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France Gall, 9 October 1947 - 7 January 2018

At the centre of France’s home-grown 1960s rock’n’roll scene – affectionately known as yé-yé – was France Gall, a Parisian teenager with a voice that overflowed with joy and affection. Her records, written mainly by her father Robert Gall and French provocateur Serge Gainsbourg, were shouty yet tender pop confections with cool jazzy bass-lines and big-band brass, striking just the right balance between adolescence and adult. In 1965, she took home the top prize at the Eurovision Song Contest for Gainsbourg’s ear-splitting ‘Poupée De Cire, Poupée De Son’, thus securing her stardom across the Continent.

Decades later her 60s catalogue became a hot commodity amongst musicians, record collectors and pop kids eager to get their hands on her gorgeous Philips EPs. Her 1965 single ‘Baby Pop’ became the name of a Tokyo record shop, New York Francophile April March scored an underground hit with her cover of ‘Laisse Tomber Les Filles’ and pop groups such as Pizzicato Five and Saint Etienne regularly dropped her name in interviews. The French public – a little less fixated on her 60s legacy – continued to support France Gall as she ushered in adulthood and began collaborating with her husband, Michel Berger, who would write and produce much of her material until his death in 1992.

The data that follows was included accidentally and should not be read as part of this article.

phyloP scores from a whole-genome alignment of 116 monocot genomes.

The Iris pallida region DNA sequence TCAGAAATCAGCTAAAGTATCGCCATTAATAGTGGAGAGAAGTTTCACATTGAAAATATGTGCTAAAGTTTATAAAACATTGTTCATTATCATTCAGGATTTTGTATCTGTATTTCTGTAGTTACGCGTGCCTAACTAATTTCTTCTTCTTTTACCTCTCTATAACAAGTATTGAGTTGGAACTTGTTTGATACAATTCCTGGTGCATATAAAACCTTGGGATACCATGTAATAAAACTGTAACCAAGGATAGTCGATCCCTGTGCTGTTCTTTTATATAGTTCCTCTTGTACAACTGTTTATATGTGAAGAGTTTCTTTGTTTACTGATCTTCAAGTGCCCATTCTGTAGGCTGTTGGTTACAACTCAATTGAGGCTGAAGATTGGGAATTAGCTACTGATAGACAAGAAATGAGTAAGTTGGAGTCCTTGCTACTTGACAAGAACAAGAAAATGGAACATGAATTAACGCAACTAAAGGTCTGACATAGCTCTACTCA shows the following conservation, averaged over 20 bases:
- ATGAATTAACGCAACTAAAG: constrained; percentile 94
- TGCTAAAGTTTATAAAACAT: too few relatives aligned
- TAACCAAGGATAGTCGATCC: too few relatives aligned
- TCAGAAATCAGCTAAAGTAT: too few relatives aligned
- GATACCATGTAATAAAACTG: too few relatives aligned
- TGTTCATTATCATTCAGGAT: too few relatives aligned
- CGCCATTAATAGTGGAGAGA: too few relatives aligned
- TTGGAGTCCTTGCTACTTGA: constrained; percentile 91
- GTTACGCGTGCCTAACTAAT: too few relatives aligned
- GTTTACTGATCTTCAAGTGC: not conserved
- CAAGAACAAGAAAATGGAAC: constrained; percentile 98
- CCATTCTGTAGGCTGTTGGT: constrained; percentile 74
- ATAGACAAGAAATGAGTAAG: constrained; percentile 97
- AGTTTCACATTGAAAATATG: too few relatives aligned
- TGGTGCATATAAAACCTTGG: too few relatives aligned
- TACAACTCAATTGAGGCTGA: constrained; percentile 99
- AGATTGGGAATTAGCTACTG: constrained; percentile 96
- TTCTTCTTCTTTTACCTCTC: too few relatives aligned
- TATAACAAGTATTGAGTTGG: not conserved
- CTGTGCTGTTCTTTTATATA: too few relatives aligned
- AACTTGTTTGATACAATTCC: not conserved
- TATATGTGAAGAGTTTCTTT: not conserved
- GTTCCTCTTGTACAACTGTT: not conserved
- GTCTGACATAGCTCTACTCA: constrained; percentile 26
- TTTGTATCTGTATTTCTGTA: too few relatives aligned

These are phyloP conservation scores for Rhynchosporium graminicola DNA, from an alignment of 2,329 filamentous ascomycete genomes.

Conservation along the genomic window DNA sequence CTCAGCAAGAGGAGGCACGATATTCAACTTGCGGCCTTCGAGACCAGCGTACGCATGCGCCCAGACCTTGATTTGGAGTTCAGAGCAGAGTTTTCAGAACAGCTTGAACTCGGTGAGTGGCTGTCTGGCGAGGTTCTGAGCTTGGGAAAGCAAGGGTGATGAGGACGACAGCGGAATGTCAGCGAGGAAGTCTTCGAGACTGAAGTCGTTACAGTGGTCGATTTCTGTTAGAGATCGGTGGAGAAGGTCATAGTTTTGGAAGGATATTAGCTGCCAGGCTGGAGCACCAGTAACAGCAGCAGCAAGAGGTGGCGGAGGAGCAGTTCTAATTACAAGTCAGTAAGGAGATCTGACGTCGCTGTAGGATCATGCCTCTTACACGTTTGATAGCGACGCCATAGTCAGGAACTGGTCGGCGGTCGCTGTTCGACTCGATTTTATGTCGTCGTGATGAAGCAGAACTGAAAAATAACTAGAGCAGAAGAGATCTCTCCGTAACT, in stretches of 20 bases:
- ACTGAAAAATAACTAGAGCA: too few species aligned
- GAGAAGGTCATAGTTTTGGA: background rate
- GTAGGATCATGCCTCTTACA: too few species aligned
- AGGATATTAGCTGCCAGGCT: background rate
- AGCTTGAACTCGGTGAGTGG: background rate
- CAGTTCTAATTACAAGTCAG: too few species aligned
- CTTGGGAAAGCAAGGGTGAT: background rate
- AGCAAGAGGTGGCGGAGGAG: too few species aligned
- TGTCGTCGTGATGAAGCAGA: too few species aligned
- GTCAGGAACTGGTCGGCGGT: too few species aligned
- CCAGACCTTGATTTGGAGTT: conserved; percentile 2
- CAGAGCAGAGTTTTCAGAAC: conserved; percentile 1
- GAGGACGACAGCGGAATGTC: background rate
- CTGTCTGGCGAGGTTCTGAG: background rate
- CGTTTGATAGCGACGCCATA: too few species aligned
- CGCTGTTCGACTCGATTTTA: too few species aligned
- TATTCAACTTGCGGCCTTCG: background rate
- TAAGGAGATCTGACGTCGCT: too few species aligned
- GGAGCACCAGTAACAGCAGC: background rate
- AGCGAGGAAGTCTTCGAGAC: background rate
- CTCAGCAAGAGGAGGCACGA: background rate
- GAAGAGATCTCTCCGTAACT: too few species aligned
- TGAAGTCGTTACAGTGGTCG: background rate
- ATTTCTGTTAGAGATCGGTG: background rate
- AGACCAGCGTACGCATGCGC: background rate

For the girl who scowled at the mere mention of France’s post-60s material, I’ve come to adore Berger compositions such as ‘Samba Mambo’ from 1975, ‘Le Meilleur De Soi-Même’ from 1977 and her heavily synthesised tribute to Ella Fitzgerald, ‘Ella, Elle L’a’ from 1987. Soon after Michel Berger’s untimely passing, France was diagnosed with breast cancer, and four years later lost her eldest daughter to cystic fibrosis. In recent years she devoted much of her spare time to humanitarian work and her love of poker, but in 2015 the cancer returned, and on 7 January 2018 France Gall passed away at the age of 70 – just one month after the death of French rock’n’roll icon Johnny Hallyday. When British singer Jane Birkin heard the news, she was devastated. “I can’t believe she’s gone,” she said. Françoise Hardy, who often shared the stage and the spotlight with her yé-yé sister-in-crime, told Europe 1 that France Gall was a woman of fine taste and said that she listened to her music often. French president Emmanuel Macron paid tribute to both France Gall and Johnny Hallyday, saying, “If Johnny Hallyday felt like a big brother to the French people, France Gall was undoubtedly their eternal little sister, whose radiant fragility accompanied generations.”

Sheila Burgel